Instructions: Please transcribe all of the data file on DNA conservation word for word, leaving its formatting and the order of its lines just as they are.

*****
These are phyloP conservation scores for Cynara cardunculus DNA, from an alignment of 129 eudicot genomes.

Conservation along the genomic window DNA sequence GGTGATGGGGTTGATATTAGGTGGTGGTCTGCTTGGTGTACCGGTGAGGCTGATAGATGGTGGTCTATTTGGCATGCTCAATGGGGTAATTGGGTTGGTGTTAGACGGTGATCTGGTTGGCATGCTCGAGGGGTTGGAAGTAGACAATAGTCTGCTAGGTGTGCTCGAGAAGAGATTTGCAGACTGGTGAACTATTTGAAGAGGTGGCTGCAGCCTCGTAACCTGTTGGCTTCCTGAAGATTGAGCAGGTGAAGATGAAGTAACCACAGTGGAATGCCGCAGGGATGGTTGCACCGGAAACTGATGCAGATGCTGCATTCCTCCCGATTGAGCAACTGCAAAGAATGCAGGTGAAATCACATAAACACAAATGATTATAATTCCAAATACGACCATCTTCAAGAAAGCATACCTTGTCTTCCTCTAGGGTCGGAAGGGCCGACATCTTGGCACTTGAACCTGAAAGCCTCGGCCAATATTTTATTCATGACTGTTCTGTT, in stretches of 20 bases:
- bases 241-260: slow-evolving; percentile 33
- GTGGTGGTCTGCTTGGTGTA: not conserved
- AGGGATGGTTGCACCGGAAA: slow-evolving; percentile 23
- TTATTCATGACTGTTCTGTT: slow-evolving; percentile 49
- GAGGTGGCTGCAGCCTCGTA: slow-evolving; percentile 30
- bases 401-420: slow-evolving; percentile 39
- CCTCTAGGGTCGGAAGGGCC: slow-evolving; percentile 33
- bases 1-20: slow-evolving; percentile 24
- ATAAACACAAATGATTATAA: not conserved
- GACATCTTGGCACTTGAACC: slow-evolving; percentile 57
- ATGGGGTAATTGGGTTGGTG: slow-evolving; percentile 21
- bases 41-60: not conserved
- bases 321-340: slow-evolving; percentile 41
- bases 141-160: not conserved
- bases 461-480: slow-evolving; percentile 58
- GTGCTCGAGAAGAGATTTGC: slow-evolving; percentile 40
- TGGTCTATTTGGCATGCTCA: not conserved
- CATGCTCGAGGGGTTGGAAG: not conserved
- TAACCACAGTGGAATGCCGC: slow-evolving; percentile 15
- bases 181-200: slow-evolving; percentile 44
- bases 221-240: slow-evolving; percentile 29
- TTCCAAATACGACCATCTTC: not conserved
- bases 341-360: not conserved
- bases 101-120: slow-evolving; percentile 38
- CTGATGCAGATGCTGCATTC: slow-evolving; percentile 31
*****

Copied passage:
These are phyloP conservation scores for Cynara cardunculus DNA, from an alignment of 129 eudicot genomes.

Conservation along the genomic window DNA sequence GGTGATGGGGTTGATATTAGGTGGTGGTCTGCTTGGTGTACCGGTGAGGCTGATAGATGGTGGTCTATTTGGCATGCTCAATGGGGTAATTGGGTTGGTGTTAGACGGTGATCTGGTTGGCATGCTCGAGGGGTTGGAAGTAGACAATAGTCTGCTAGGTGTGCTCGAGAAGAGATTTGCAGACTGGTGAACTATTTGAAGAGGTGGCTGCAGCCTCGTAACCTGTTGGCTTCCTGAAGATTGAGCAGGTGAAGATGAAGTAACCACAGTGGAATGCCGCAGGGATGGTTGCACCGGAAACTGATGCAGATGCTGCATTCCTCCCGATTGAGCAACTGCAAAGAATGCAGGTGAAATCACATAAACACAAATGATTATAATTCCAAATACGACCATCTTCAAGAAAGCATACCTTGTCTTCCTCTAGGGTCGGAAGGGCCGACATCTTGGCACTTGAACCTGAAAGCCTCGGCCAATATTTTATTCATGACTGTTCTGTT, in stretches of 20 bases:
- bases 241-260: slow-evolving; percentile 33
- GTGGTGGTCTGCTTGGTGTA: not conserved
- AGGGATGGTTGCACCGGAAA: slow-evolving; percentile 23
- TTATTCATGACTGTTCTGTT: slow-evolving; percentile 49
- GAGGTGGCTGCAGCCTCGTA: slow-evolving; percentile 30
- bases 401-420: slow-evolving; percentile 39
- CCTCTAGGGTCGGAAGGGCC: slow-evolving; percentile 33
- bases 1-20: slow-evolving; percentile 24
- ATAAACACAAATGATTATAA: not conserved
- GACATCTTGGCACTTGAACC: slow-evolving; percentile 57
- ATGGGGTAATTGGGTTGGTG: slow-evolving; percentile 21
- bases 41-60: not conserved
- bases 321-340: slow-evolving; percentile 41
- bases 141-160: not conserved
- bases 461-480: slow-evolving; percentile 58
- GTGCTCGAGAAGAGATTTGC: slow-evolving; percentile 40
- TGGTCTATTTGGCATGCTCA: not conserved
- CATGCTCGAGGGGTTGGAAG: not conserved
- TAACCACAGTGGAATGCCGC: slow-evolving; percentile 15
- bases 181-200: slow-evolving; percentile 44
- bases 221-240: slow-evolving; percentile 29
- TTCCAAATACGACCATCTTC: not conserved
- bases 341-360: not conserved
- bases 101-120: slow-evolving; percentile 38
- CTGATGCAGATGCTGCATTC: slow-evolving; percentile 31